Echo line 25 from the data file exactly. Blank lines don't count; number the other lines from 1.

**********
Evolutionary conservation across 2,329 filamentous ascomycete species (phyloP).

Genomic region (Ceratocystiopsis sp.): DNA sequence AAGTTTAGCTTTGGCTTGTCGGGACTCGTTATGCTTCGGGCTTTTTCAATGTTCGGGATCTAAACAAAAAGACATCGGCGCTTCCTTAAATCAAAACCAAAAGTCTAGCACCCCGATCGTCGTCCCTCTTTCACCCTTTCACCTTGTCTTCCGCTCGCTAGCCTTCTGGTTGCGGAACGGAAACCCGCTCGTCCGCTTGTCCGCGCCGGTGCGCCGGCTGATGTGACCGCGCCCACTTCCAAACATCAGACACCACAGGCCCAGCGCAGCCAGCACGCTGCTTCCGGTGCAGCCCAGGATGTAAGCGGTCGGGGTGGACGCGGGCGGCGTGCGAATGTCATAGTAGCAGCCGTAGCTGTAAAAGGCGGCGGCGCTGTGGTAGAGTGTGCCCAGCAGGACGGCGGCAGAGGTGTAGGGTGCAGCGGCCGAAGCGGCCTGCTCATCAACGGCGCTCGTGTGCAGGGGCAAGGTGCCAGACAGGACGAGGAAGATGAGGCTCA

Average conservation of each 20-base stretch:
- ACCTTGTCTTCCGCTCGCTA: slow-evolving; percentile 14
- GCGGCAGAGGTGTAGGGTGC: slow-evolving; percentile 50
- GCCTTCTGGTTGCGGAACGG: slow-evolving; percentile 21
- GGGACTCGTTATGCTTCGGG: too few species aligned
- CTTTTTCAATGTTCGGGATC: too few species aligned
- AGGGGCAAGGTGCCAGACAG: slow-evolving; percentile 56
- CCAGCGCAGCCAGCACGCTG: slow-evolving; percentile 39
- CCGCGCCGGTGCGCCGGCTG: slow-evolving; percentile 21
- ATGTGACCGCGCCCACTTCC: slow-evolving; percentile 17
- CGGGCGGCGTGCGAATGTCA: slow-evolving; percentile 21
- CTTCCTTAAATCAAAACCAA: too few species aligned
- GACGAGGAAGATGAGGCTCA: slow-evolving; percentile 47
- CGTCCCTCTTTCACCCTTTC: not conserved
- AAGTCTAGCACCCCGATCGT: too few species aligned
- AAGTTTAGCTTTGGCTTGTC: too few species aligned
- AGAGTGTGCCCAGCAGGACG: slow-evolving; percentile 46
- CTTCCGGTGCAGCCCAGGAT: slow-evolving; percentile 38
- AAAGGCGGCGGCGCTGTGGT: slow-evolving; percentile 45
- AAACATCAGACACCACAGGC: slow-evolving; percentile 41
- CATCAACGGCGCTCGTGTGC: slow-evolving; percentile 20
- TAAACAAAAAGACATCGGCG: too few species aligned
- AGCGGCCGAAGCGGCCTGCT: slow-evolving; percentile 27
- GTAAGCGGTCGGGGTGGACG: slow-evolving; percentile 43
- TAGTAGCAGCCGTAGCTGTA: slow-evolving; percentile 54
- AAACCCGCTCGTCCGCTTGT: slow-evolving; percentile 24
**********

- AGCGGCCGAAGCGGCCTGCT: slow-evolving; percentile 27